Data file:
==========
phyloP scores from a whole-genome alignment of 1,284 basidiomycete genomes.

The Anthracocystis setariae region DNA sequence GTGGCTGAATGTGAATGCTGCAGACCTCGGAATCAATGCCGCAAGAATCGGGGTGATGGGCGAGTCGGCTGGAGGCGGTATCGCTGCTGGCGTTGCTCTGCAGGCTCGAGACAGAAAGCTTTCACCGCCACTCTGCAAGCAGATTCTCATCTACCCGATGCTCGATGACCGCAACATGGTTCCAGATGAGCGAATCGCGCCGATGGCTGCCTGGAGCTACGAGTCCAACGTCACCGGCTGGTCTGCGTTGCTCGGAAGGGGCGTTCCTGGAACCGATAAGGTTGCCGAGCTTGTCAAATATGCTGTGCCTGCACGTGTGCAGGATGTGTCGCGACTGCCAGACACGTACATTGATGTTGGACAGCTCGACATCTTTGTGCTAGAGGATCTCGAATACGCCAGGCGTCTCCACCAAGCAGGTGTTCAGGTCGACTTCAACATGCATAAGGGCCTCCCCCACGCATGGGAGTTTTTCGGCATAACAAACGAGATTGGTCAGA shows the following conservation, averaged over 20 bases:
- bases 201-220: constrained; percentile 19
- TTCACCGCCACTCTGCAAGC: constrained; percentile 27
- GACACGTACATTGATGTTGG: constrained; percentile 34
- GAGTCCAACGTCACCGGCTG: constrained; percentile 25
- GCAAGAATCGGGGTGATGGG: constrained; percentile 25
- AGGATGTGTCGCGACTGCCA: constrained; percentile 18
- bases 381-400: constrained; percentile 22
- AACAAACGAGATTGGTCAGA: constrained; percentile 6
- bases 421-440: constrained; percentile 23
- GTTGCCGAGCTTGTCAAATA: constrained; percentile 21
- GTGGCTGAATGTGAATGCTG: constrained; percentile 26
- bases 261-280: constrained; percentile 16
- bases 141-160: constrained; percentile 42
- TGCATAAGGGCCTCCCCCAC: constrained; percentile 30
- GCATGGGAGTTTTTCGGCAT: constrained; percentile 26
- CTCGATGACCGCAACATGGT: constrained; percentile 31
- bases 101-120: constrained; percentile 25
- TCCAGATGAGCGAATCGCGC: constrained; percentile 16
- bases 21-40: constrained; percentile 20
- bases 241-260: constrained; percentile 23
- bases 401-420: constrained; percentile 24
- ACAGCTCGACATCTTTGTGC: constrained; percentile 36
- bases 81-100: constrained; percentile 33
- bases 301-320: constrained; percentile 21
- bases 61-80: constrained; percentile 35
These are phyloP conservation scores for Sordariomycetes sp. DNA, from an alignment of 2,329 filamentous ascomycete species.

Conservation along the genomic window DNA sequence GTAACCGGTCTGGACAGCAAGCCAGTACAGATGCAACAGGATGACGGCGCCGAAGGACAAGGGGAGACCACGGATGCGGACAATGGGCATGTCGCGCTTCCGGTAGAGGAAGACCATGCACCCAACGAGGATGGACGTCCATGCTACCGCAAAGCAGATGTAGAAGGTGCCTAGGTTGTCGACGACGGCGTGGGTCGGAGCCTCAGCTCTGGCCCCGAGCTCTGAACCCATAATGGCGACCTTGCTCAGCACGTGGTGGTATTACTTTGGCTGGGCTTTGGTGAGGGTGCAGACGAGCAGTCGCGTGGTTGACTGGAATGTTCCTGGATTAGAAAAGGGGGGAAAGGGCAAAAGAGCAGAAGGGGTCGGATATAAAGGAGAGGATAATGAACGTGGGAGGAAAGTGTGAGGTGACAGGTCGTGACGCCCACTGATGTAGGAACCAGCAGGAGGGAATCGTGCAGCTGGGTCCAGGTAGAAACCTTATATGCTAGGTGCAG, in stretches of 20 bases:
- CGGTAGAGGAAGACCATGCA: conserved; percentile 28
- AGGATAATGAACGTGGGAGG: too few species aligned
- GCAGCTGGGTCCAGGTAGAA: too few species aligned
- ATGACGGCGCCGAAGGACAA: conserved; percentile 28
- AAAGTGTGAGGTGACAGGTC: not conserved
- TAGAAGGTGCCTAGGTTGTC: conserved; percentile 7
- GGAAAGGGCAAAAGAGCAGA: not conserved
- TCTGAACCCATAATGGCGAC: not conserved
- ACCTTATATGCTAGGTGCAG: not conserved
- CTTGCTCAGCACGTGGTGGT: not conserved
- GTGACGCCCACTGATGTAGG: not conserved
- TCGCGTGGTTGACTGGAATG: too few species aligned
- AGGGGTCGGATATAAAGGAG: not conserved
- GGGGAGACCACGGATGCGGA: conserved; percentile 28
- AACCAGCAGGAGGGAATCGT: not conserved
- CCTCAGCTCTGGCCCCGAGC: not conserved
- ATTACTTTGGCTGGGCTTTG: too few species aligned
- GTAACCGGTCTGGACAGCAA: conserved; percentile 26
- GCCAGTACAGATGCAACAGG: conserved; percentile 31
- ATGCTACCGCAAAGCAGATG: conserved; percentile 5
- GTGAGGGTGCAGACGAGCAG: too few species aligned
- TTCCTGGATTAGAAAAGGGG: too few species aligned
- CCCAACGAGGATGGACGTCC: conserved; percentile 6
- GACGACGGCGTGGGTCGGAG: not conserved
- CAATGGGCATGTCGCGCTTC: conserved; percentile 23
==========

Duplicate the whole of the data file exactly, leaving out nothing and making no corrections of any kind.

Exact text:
phyloP scores from a whole-genome alignment of 1,284 basidiomycete genomes.

The Anthracocystis setariae region DNA sequence GTGGCTGAATGTGAATGCTGCAGACCTCGGAATCAATGCCGCAAGAATCGGGGTGATGGGCGAGTCGGCTGGAGGCGGTATCGCTGCTGGCGTTGCTCTGCAGGCTCGAGACAGAAAGCTTTCACCGCCACTCTGCAAGCAGATTCTCATCTACCCGATGCTCGATGACCGCAACATGGTTCCAGATGAGCGAATCGCGCCGATGGCTGCCTGGAGCTACGAGTCCAACGTCACCGGCTGGTCTGCGTTGCTCGGAAGGGGCGTTCCTGGAACCGATAAGGTTGCCGAGCTTGTCAAATATGCTGTGCCTGCACGTGTGCAGGATGTGTCGCGACTGCCAGACACGTACATTGATGTTGGACAGCTCGACATCTTTGTGCTAGAGGATCTCGAATACGCCAGGCGTCTCCACCAAGCAGGTGTTCAGGTCGACTTCAACATGCATAAGGGCCTCCCCCACGCATGGGAGTTTTTCGGCATAACAAACGAGATTGGTCAGA shows the following conservation, averaged over 20 bases:
- bases 201-220: constrained; percentile 19
- TTCACCGCCACTCTGCAAGC: constrained; percentile 27
- GACACGTACATTGATGTTGG: constrained; percentile 34
- GAGTCCAACGTCACCGGCTG: constrained; percentile 25
- GCAAGAATCGGGGTGATGGG: constrained; percentile 25
- AGGATGTGTCGCGACTGCCA: constrained; percentile 18
- bases 381-400: constrained; percentile 22
- AACAAACGAGATTGGTCAGA: constrained; percentile 6
- bases 421-440: constrained; percentile 23
- GTTGCCGAGCTTGTCAAATA: constrained; percentile 21
- GTGGCTGAATGTGAATGCTG: constrained; percentile 26
- bases 261-280: constrained; percentile 16
- bases 141-160: constrained; percentile 42
- TGCATAAGGGCCTCCCCCAC: constrained; percentile 30
- GCATGGGAGTTTTTCGGCAT: constrained; percentile 26
- CTCGATGACCGCAACATGGT: constrained; percentile 31
- bases 101-120: constrained; percentile 25
- TCCAGATGAGCGAATCGCGC: constrained; percentile 16
- bases 21-40: constrained; percentile 20
- bases 241-260: constrained; percentile 23
- bases 401-420: constrained; percentile 24
- ACAGCTCGACATCTTTGTGC: constrained; percentile 36
- bases 81-100: constrained; percentile 33
- bases 301-320: constrained; percentile 21
- bases 61-80: constrained; percentile 35
These are phyloP conservation scores for Sordariomycetes sp. DNA, from an alignment of 2,329 filamentous ascomycete species.

Conservation along the genomic window DNA sequence GTAACCGGTCTGGACAGCAAGCCAGTACAGATGCAACAGGATGACGGCGCCGAAGGACAAGGGGAGACCACGGATGCGGACAATGGGCATGTCGCGCTTCCGGTAGAGGAAGACCATGCACCCAACGAGGATGGACGTCCATGCTACCGCAAAGCAGATGTAGAAGGTGCCTAGGTTGTCGACGACGGCGTGGGTCGGAGCCTCAGCTCTGGCCCCGAGCTCTGAACCCATAATGGCGACCTTGCTCAGCACGTGGTGGTATTACTTTGGCTGGGCTTTGGTGAGGGTGCAGACGAGCAGTCGCGTGGTTGACTGGAATGTTCCTGGATTAGAAAAGGGGGGAAAGGGCAAAAGAGCAGAAGGGGTCGGATATAAAGGAGAGGATAATGAACGTGGGAGGAAAGTGTGAGGTGACAGGTCGTGACGCCCACTGATGTAGGAACCAGCAGGAGGGAATCGTGCAGCTGGGTCCAGGTAGAAACCTTATATGCTAGGTGCAG, in stretches of 20 bases:
- CGGTAGAGGAAGACCATGCA: conserved; percentile 28
- AGGATAATGAACGTGGGAGG: too few species aligned
- GCAGCTGGGTCCAGGTAGAA: too few species aligned
- ATGACGGCGCCGAAGGACAA: conserved; percentile 28
- AAAGTGTGAGGTGACAGGTC: not conserved
- TAGAAGGTGCCTAGGTTGTC: conserved; percentile 7
- GGAAAGGGCAAAAGAGCAGA: not conserved
- TCTGAACCCATAATGGCGAC: not conserved
- ACCTTATATGCTAGGTGCAG: not conserved
- CTTGCTCAGCACGTGGTGGT: not conserved
- GTGACGCCCACTGATGTAGG: not conserved
- TCGCGTGGTTGACTGGAATG: too few species aligned
- AGGGGTCGGATATAAAGGAG: not conserved
- GGGGAGACCACGGATGCGGA: conserved; percentile 28
- AACCAGCAGGAGGGAATCGT: not conserved
- CCTCAGCTCTGGCCCCGAGC: not conserved
- ATTACTTTGGCTGGGCTTTG: too few species aligned
- GTAACCGGTCTGGACAGCAA: conserved; percentile 26
- GCCAGTACAGATGCAACAGG: conserved; percentile 31
- ATGCTACCGCAAAGCAGATG: conserved; percentile 5
- GTGAGGGTGCAGACGAGCAG: too few species aligned
- TTCCTGGATTAGAAAAGGGG: too few species aligned
- CCCAACGAGGATGGACGTCC: conserved; percentile 6
- GACGACGGCGTGGGTCGGAG: not conserved
- CAATGGGCATGTCGCGCTTC: conserved; percentile 23